- Limit your travel as much as possible.
To find out the gatherings measures and physical distance to follow, consult the Gatherings during the COVID‑19 pandemic page and the Safety measures for workers and children in elementary schools during COVID-19 page.
For hygienic measures to adopt when you go to the grocery store, see the video Conseils d’hygiène à l’épicerie et pour les fruits et légumes (in French, subtitled in English).
To find out the health measures to follow during a move, consult the document COVID‑19: Good Health Practices to Follow During a Move .
Every individual has their part to play to reduce the risk of spreading viruses. See the Preventing transmission of viruses and bacteria.
If you are worried or anxious about the coronavirus, you can contact the toll-free line 1 877 644-4545. To help you minimize the repercussions of these kinds of reactions on your life, see the Stress, Anxiety and Depression Associated With the Coronavirus COVID‑19 Disease.
Posters showing the 5 main health recommendations are available in many languages.
Wearing a face covering in public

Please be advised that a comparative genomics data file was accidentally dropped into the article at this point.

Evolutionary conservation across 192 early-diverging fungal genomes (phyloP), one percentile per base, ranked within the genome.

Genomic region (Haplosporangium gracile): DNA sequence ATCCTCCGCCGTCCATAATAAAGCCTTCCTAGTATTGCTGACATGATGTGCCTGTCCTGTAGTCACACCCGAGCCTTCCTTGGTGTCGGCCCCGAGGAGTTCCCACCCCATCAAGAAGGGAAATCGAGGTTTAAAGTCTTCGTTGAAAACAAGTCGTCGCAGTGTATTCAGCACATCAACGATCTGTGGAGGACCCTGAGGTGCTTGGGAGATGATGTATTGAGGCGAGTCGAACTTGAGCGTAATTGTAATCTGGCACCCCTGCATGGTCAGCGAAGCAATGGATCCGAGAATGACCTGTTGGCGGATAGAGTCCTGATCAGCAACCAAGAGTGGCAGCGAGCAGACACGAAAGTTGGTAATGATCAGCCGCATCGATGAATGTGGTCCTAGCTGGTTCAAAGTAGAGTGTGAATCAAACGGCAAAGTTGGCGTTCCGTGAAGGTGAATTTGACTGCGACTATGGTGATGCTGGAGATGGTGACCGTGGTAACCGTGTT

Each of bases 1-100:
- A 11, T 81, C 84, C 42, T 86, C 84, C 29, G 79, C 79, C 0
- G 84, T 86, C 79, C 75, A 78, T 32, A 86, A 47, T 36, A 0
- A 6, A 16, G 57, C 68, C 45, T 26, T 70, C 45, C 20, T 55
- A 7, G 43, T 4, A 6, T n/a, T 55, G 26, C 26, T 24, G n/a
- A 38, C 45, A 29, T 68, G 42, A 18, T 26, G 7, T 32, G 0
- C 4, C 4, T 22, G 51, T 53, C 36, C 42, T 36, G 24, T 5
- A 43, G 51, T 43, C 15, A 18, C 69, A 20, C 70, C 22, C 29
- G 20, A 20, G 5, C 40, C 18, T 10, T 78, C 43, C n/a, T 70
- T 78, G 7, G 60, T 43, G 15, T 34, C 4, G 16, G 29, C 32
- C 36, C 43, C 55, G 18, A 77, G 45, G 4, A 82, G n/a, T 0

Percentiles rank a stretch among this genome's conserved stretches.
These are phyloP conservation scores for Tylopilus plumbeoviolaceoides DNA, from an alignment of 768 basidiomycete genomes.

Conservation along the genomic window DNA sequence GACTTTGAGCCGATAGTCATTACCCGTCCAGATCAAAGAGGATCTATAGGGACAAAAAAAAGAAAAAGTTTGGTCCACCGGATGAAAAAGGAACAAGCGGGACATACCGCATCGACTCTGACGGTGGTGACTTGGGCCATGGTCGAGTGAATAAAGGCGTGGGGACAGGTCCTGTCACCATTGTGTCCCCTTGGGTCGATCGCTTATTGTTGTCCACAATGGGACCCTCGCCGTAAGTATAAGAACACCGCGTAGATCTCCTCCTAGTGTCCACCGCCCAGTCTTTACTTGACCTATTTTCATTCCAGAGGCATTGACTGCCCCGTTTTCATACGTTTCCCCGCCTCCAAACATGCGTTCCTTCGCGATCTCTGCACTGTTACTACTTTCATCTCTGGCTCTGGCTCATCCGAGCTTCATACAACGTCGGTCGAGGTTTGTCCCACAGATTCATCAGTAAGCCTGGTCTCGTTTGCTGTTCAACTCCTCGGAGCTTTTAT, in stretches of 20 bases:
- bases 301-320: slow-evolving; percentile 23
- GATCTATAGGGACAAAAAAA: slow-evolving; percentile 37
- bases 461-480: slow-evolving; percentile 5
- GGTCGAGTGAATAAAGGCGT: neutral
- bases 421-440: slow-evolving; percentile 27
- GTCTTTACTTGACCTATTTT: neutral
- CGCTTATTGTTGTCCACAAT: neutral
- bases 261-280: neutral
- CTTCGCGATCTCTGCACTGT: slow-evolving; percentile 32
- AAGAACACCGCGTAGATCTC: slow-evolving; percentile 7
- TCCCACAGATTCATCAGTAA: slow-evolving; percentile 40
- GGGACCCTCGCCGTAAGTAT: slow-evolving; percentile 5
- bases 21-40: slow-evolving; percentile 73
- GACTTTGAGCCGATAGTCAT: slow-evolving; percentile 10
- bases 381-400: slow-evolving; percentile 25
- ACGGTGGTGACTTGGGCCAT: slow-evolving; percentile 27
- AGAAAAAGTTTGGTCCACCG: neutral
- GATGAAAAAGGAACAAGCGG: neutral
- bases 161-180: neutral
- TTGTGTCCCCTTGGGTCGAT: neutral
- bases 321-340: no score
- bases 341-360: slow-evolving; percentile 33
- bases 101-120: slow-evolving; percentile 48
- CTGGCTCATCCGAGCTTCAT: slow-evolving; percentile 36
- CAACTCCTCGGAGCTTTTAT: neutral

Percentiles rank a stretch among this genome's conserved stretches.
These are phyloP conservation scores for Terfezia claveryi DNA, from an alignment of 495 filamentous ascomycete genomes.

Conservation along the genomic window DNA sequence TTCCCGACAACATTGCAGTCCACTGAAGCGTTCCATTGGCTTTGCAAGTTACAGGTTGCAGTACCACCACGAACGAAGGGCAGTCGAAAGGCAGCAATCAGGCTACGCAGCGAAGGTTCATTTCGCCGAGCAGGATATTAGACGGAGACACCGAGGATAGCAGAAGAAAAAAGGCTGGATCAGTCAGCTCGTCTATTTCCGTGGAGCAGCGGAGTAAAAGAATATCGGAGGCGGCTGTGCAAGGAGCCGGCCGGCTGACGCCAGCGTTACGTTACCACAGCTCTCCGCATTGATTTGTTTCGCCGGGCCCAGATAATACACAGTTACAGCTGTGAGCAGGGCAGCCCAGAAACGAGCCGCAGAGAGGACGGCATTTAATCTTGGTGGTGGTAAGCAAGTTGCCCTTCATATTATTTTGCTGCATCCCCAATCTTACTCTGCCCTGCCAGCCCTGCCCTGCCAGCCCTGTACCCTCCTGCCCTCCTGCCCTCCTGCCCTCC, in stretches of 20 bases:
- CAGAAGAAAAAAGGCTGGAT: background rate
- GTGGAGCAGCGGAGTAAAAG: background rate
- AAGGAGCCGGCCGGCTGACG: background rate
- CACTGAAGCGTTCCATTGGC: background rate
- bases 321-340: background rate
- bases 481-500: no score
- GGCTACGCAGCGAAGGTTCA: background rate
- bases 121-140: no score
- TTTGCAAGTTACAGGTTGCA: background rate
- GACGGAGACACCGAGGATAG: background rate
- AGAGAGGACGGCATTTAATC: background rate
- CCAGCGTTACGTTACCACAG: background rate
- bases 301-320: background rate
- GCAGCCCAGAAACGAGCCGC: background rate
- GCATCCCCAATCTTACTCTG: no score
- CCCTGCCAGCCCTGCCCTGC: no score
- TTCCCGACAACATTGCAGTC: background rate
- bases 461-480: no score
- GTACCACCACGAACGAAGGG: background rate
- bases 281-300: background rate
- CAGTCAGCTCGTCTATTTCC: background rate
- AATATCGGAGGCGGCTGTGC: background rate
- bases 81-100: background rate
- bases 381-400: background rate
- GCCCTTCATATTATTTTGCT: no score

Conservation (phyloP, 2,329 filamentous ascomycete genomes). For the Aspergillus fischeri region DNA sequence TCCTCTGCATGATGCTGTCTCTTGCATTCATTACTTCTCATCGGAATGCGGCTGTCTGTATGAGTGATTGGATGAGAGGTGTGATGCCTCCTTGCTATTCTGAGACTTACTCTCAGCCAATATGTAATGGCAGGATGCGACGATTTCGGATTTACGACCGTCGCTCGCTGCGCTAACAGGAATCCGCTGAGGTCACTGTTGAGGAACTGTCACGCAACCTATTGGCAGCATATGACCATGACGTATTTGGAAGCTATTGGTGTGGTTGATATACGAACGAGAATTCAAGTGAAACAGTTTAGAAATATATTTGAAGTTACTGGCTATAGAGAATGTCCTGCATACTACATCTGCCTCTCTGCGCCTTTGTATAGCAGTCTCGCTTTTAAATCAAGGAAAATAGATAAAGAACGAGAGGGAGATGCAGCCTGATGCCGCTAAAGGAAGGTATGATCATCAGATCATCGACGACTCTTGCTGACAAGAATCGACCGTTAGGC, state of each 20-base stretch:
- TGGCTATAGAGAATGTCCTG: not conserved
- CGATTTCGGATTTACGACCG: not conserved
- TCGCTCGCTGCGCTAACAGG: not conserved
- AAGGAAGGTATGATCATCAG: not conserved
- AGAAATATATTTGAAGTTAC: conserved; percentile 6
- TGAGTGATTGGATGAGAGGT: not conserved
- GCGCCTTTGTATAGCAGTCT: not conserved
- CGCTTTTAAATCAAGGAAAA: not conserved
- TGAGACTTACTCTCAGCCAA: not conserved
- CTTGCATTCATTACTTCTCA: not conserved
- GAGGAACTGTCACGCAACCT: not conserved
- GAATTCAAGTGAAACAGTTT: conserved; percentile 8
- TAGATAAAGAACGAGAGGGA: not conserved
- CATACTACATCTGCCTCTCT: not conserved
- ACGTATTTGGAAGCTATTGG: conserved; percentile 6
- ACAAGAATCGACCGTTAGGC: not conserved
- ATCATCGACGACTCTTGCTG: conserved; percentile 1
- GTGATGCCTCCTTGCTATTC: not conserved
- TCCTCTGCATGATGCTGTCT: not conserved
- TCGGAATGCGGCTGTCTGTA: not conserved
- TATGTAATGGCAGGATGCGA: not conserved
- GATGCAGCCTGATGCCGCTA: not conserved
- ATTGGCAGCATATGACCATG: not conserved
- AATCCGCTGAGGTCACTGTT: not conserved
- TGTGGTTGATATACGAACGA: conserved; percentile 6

Wearing a face covering, also known as a homemade mask, will be mandatory on public transit from July 13, 2020 for people age 12 and over. Children under 12 years of age, people whose particular medical condition prevents them from wearing a mask and people who are unable to put on or take off a mask by themselves do not have to wear a face covering on public transit. However, for children between 2 and 12 years of age, wearing a face covering or mask is recommended.
In other public places where physical distancing of 2 metres is not possible, such as at the grocery store or in shops, wearing a face covering is strongly recommended.
When you wear a face covering in public, you must also follow other safety measures, such as hygiene.
If you are sick, stay home. If you have to go to a clinic or to hospital, wear your face covering until you are given a procedure mask.
Children under age 2, anyone who has trouble breathing, has a disability or is unable to remove their face covering without assistance should not wear a face covering.
To learn how to make and use your own face covering, look at the Wearing a face covering in public settings in the context of the COVID‑19 pandemic page.
Please note that these confinement instructions may apply, depending on the situation. It is essential to abide at all times by the instructions.
Last update: June 16, 2020